Rebecca Fisher recommends some literature to soothe your troubled souls.

As the new semester begins and assignments start flooding, it’s natural to want to burn every book in a 10 mile radius (ok, not entirely natural: you may want to talk to a counsellor about that one) but for many, books can be the best way to beat those essay blues. Reading has been proven to be not only therapeutic but it also helps improve your memory and vocabulary skills, so you can definitely justify a few hours away from the textbooks with a cup of tea and a stellar read. If you’re new to the wonderful world of reading for pleasure then you are in luck, I’m going to run you through the best books to pick up when you’d rather bang your head against your desk than write another word.

1) The Tearjerker:

Nothing makes you feel better about that Sociology essay then reading about sixteen year old cancer patients who find love. This may sound heartless, but reading a sad story can often times make your problems seem a lot more trivial. Ultimately, tear-jerkers can make you feel a lot more grateful that an assignment is all that’s going wrong. Think of it as a reality check in a written form that will tug at your heart strings and have you texting your friends at 3am telling them how much you value their existence. In terms of stress levels, sometimes a good ol’ cry can do you the world of good. You’ll leave the tear-jerker experience refreshed and ready to get back to work, albeit a little misty eyed.

Top picks: Anything by John Green (don’t knock it till you’ve tried it, trust me), The Book Thief by Marcus Zusak, A Monster Calls by Patrick Ness, Wonder by R.J Palacio.

2) The “ it could be worse”: dystopian drama

In a similar vein to the tear-jerker category, these books are designed to make you thank the heavens above that all you have to worry about is an essay. Dystopian series’ are fast paced and thrilling with just enough heart to keep you gripped. They give the reader an insight into a post-apocalyptic world; making us thankful that we aren’t being governed by a corrupt overlord or being pitted against each other in a battle to the death. If Katniss Everdeen can overcome not one, but two Hunger Games then you can get through this assignment. Plus, lots of this fiction comes in trilogies, meaning losing yourself in three books, not one!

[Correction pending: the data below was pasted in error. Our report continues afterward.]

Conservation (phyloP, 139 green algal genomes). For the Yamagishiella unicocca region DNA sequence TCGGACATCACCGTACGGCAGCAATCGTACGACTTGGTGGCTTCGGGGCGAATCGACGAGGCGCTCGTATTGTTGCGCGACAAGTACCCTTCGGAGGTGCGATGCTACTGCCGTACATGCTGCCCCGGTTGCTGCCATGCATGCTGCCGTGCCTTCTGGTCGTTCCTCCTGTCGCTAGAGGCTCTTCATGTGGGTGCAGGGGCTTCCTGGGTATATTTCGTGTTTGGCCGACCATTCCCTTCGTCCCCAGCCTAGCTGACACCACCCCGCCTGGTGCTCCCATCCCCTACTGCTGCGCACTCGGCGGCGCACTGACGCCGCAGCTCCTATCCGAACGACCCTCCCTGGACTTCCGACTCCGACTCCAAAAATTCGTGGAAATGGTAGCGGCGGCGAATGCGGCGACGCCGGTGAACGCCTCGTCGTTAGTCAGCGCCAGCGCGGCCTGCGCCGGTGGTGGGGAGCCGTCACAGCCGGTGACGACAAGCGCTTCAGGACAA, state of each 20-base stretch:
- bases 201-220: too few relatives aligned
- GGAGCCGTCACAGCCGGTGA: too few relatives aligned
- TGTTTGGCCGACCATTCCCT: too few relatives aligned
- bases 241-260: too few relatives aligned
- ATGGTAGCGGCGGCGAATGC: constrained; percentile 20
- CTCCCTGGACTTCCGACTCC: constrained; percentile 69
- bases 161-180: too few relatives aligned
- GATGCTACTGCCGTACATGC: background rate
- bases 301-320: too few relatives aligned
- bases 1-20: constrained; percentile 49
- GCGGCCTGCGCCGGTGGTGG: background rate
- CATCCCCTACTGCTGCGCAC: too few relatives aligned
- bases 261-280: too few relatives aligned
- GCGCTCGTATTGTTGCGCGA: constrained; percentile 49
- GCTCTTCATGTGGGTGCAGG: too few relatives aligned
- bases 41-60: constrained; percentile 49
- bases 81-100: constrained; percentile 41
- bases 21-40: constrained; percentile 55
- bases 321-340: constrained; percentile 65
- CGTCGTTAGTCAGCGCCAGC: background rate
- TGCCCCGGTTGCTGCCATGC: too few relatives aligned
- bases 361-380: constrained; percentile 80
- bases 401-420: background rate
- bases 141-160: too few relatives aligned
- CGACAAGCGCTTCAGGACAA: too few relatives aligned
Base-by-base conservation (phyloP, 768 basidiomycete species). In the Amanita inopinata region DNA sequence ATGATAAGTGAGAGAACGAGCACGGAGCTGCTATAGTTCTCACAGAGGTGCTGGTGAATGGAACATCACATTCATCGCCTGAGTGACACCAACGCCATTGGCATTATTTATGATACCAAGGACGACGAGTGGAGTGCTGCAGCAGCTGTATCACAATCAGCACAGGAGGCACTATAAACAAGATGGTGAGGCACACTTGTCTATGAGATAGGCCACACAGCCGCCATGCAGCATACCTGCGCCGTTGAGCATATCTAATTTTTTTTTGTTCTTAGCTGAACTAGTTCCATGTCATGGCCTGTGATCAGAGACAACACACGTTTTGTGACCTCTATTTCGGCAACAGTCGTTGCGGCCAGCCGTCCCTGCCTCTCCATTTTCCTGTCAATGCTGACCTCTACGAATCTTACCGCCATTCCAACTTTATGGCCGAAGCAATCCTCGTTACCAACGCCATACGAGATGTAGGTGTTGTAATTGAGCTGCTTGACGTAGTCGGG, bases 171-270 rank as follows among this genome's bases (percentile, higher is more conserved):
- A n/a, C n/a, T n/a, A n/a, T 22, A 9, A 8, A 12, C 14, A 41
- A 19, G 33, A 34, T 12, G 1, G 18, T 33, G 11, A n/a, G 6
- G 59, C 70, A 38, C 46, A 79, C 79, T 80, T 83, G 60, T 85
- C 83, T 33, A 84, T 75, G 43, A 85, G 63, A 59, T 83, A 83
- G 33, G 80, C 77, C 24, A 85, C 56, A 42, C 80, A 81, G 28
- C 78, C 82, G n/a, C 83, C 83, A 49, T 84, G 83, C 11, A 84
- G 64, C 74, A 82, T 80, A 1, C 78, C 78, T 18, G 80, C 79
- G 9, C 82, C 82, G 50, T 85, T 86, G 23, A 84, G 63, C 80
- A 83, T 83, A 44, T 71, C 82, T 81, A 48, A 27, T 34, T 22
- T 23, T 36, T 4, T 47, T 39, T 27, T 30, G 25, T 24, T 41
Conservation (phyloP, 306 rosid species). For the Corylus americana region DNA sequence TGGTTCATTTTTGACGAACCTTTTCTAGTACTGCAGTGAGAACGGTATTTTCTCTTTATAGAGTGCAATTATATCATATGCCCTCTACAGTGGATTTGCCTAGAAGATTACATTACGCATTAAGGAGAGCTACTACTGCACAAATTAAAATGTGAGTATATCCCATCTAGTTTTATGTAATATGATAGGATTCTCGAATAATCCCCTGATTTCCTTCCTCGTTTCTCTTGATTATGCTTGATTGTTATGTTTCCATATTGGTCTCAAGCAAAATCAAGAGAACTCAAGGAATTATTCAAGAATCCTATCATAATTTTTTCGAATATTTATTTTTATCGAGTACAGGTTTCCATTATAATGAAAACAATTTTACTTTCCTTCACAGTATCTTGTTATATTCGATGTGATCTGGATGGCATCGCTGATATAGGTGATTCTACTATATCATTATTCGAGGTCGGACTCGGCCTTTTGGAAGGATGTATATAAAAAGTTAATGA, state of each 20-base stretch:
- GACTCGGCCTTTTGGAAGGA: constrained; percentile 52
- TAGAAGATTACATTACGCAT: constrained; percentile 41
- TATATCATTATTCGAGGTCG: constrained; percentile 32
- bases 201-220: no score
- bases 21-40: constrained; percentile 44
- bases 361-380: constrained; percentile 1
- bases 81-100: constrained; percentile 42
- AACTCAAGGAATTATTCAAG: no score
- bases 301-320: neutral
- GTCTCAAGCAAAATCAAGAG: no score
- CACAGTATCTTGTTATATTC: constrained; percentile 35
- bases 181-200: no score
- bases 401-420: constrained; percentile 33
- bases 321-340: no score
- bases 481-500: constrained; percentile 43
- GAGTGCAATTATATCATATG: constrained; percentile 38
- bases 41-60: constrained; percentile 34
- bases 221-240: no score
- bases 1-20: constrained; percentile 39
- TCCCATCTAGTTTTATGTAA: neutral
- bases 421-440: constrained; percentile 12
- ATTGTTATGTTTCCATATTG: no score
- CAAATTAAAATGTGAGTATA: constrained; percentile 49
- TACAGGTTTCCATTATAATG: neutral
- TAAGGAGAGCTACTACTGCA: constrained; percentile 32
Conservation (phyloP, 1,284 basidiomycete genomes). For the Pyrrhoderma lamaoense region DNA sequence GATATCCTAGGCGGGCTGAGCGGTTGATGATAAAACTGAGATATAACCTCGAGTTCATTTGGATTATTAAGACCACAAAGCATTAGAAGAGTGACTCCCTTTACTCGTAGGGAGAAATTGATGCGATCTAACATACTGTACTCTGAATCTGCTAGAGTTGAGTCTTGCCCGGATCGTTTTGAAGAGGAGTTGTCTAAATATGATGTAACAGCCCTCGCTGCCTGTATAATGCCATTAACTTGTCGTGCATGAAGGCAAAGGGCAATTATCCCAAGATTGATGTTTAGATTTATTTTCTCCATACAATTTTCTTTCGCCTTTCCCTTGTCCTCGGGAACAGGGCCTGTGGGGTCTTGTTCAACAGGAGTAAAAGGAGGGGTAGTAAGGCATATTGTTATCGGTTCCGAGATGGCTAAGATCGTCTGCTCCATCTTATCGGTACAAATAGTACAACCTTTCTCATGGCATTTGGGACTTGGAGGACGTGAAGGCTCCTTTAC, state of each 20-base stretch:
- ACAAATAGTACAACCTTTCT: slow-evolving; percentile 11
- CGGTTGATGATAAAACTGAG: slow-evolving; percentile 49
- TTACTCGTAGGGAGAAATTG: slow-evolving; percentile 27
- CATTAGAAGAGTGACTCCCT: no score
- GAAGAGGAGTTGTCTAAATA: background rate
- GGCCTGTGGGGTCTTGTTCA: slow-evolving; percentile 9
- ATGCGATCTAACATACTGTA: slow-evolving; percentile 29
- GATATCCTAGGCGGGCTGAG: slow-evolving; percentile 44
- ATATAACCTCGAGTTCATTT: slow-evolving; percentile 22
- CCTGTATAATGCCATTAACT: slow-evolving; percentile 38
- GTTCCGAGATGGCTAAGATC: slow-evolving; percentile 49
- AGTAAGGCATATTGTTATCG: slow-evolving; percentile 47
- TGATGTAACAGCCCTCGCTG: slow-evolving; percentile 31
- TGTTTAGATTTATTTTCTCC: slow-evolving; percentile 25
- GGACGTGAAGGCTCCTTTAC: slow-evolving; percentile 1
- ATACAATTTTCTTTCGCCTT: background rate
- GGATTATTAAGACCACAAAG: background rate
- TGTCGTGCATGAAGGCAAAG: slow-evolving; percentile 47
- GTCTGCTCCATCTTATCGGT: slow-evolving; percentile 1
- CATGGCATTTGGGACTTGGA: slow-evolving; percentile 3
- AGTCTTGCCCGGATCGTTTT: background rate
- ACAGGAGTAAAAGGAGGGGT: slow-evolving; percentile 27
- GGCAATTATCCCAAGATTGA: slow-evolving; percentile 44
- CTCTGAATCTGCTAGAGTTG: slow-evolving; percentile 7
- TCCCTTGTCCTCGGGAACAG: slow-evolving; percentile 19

Top picks: The AngelFall series by Susan EE, The Legend trilogy by Marie Lu, The Maze Runner trilogy by James Dashner, The Divergent trilogy by Veronica Roth.

3) The “It’s a wonderful life”: feel-good reads

Everyone knows at least one person who is the human embodiment of sunshine, who practically beams glitter and rainbows every time they open their mouths. Well, imagine this in book form. When things don’t seem to be going your way, it’s nice to read about a time when they do for someone else. These kinds of books give us hope that the good guys always win in the end and happiness is possible. Who doesn’t like a bit of reckless positivity from time to time? When you’d rather face the consequences and drop out than write another word, these books are a must.

Top picks:

Fangirl by Rainbow Rowell, This Is What Happy Looks Like by Jennifer. E. Smith, Me, Earl and the Dying Girl by Jesse Andrews, Nick and Norah’s Infinite Playlist by Rachel Cohn & David Levithan.

If all else fails and you can’t find a book to soothe your academic woes, nothing beats picking up an old Harry Potter and reliving those days. If you’re lucky enough to be new to the world of witchcraft and wizardry,  you’ll have a field day with seven books worth of magical Hogwarts adventures that beat the movies by a landslide. If Hermione Granger can’t inspire you to get your act together and get back to work then nothing ever will.

Taking part in recreational reading can help develop mental concentration and mental agility so you’re no doubt doing yourself and your grades a favour by taking that well-deserved break and picking up a good book.